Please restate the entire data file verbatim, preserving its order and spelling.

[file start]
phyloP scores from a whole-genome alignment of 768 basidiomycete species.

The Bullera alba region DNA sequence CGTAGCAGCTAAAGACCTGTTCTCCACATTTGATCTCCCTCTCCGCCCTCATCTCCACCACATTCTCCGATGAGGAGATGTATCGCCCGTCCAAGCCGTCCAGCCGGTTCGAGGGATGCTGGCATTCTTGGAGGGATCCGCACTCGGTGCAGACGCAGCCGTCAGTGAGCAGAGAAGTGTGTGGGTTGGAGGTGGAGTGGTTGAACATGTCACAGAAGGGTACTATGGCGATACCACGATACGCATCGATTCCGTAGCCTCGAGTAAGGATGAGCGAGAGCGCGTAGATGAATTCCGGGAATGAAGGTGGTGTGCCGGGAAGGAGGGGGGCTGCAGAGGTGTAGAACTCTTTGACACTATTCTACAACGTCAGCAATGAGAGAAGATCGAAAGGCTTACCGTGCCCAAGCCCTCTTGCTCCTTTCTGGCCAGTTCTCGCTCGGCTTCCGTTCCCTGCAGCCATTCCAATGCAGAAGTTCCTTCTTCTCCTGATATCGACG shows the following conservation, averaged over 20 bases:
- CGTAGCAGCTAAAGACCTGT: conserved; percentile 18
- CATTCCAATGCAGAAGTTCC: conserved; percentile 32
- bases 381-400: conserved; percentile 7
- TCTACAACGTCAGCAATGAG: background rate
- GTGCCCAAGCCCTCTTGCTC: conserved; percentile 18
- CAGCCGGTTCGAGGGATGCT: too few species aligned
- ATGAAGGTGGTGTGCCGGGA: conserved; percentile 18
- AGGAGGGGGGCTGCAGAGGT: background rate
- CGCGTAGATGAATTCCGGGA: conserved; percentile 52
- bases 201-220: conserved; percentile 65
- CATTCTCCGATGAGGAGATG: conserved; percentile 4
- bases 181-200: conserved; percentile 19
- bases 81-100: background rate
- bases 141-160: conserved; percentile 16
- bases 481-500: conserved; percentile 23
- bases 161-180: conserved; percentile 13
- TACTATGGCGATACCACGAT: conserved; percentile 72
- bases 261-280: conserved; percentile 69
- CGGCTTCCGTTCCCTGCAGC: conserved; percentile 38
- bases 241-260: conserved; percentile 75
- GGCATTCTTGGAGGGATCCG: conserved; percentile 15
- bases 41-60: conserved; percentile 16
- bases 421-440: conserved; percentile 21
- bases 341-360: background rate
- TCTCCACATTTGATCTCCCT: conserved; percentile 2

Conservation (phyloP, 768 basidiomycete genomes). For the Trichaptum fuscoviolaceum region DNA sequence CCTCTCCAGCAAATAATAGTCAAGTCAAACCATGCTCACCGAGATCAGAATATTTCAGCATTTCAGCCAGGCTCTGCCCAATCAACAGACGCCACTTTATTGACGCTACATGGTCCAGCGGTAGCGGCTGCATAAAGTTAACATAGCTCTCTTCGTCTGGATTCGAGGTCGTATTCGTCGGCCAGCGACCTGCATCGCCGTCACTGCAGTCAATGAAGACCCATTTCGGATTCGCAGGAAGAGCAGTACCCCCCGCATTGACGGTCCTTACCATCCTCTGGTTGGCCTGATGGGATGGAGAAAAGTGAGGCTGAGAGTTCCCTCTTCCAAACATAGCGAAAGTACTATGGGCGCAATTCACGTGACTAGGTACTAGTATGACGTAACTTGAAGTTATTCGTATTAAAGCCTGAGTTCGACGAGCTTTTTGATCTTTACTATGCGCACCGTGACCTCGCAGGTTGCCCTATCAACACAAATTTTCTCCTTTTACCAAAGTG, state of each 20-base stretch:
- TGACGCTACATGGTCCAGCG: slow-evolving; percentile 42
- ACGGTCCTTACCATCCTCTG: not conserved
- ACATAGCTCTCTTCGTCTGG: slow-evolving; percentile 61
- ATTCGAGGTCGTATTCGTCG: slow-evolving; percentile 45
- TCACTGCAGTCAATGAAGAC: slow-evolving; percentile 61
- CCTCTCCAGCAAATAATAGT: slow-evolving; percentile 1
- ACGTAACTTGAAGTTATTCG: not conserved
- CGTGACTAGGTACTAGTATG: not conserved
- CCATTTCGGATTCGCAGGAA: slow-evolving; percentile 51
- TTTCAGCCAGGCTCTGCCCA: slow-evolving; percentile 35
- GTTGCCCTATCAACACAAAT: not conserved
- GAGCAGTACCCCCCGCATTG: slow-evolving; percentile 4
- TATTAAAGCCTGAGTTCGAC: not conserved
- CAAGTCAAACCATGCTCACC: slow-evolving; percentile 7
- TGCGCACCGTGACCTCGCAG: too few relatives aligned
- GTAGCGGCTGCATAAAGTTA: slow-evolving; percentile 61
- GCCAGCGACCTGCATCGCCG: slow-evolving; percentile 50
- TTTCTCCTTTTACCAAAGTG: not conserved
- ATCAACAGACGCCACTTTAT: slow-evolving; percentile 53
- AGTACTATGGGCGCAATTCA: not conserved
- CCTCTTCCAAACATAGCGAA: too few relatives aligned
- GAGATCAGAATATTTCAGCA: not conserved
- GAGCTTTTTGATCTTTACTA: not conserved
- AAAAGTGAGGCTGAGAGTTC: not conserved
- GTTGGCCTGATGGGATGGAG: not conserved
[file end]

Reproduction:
phyloP scores from a whole-genome alignment of 768 basidiomycete species.

The Bullera alba region DNA sequence CGTAGCAGCTAAAGACCTGTTCTCCACATTTGATCTCCCTCTCCGCCCTCATCTCCACCACATTCTCCGATGAGGAGATGTATCGCCCGTCCAAGCCGTCCAGCCGGTTCGAGGGATGCTGGCATTCTTGGAGGGATCCGCACTCGGTGCAGACGCAGCCGTCAGTGAGCAGAGAAGTGTGTGGGTTGGAGGTGGAGTGGTTGAACATGTCACAGAAGGGTACTATGGCGATACCACGATACGCATCGATTCCGTAGCCTCGAGTAAGGATGAGCGAGAGCGCGTAGATGAATTCCGGGAATGAAGGTGGTGTGCCGGGAAGGAGGGGGGCTGCAGAGGTGTAGAACTCTTTGACACTATTCTACAACGTCAGCAATGAGAGAAGATCGAAAGGCTTACCGTGCCCAAGCCCTCTTGCTCCTTTCTGGCCAGTTCTCGCTCGGCTTCCGTTCCCTGCAGCCATTCCAATGCAGAAGTTCCTTCTTCTCCTGATATCGACG shows the following conservation, averaged over 20 bases:
- CGTAGCAGCTAAAGACCTGT: conserved; percentile 18
- CATTCCAATGCAGAAGTTCC: conserved; percentile 32
- bases 381-400: conserved; percentile 7
- TCTACAACGTCAGCAATGAG: background rate
- GTGCCCAAGCCCTCTTGCTC: conserved; percentile 18
- CAGCCGGTTCGAGGGATGCT: too few species aligned
- ATGAAGGTGGTGTGCCGGGA: conserved; percentile 18
- AGGAGGGGGGCTGCAGAGGT: background rate
- CGCGTAGATGAATTCCGGGA: conserved; percentile 52
- bases 201-220: conserved; percentile 65
- CATTCTCCGATGAGGAGATG: conserved; percentile 4
- bases 181-200: conserved; percentile 19
- bases 81-100: background rate
- bases 141-160: conserved; percentile 16
- bases 481-500: conserved; percentile 23
- bases 161-180: conserved; percentile 13
- TACTATGGCGATACCACGAT: conserved; percentile 72
- bases 261-280: conserved; percentile 69
- CGGCTTCCGTTCCCTGCAGC: conserved; percentile 38
- bases 241-260: conserved; percentile 75
- GGCATTCTTGGAGGGATCCG: conserved; percentile 15
- bases 41-60: conserved; percentile 16
- bases 421-440: conserved; percentile 21
- bases 341-360: background rate
- TCTCCACATTTGATCTCCCT: conserved; percentile 2

Conservation (phyloP, 768 basidiomycete genomes). For the Trichaptum fuscoviolaceum region DNA sequence CCTCTCCAGCAAATAATAGTCAAGTCAAACCATGCTCACCGAGATCAGAATATTTCAGCATTTCAGCCAGGCTCTGCCCAATCAACAGACGCCACTTTATTGACGCTACATGGTCCAGCGGTAGCGGCTGCATAAAGTTAACATAGCTCTCTTCGTCTGGATTCGAGGTCGTATTCGTCGGCCAGCGACCTGCATCGCCGTCACTGCAGTCAATGAAGACCCATTTCGGATTCGCAGGAAGAGCAGTACCCCCCGCATTGACGGTCCTTACCATCCTCTGGTTGGCCTGATGGGATGGAGAAAAGTGAGGCTGAGAGTTCCCTCTTCCAAACATAGCGAAAGTACTATGGGCGCAATTCACGTGACTAGGTACTAGTATGACGTAACTTGAAGTTATTCGTATTAAAGCCTGAGTTCGACGAGCTTTTTGATCTTTACTATGCGCACCGTGACCTCGCAGGTTGCCCTATCAACACAAATTTTCTCCTTTTACCAAAGTG, state of each 20-base stretch:
- TGACGCTACATGGTCCAGCG: slow-evolving; percentile 42
- ACGGTCCTTACCATCCTCTG: not conserved
- ACATAGCTCTCTTCGTCTGG: slow-evolving; percentile 61
- ATTCGAGGTCGTATTCGTCG: slow-evolving; percentile 45
- TCACTGCAGTCAATGAAGAC: slow-evolving; percentile 61
- CCTCTCCAGCAAATAATAGT: slow-evolving; percentile 1
- ACGTAACTTGAAGTTATTCG: not conserved
- CGTGACTAGGTACTAGTATG: not conserved
- CCATTTCGGATTCGCAGGAA: slow-evolving; percentile 51
- TTTCAGCCAGGCTCTGCCCA: slow-evolving; percentile 35
- GTTGCCCTATCAACACAAAT: not conserved
- GAGCAGTACCCCCCGCATTG: slow-evolving; percentile 4
- TATTAAAGCCTGAGTTCGAC: not conserved
- CAAGTCAAACCATGCTCACC: slow-evolving; percentile 7
- TGCGCACCGTGACCTCGCAG: too few relatives aligned
- GTAGCGGCTGCATAAAGTTA: slow-evolving; percentile 61
- GCCAGCGACCTGCATCGCCG: slow-evolving; percentile 50
- TTTCTCCTTTTACCAAAGTG: not conserved
- ATCAACAGACGCCACTTTAT: slow-evolving; percentile 53
- AGTACTATGGGCGCAATTCA: not conserved
- CCTCTTCCAAACATAGCGAA: too few relatives aligned
- GAGATCAGAATATTTCAGCA: not conserved
- GAGCTTTTTGATCTTTACTA: not conserved
- AAAAGTGAGGCTGAGAGTTC: not conserved
- GTTGGCCTGATGGGATGGAG: not conserved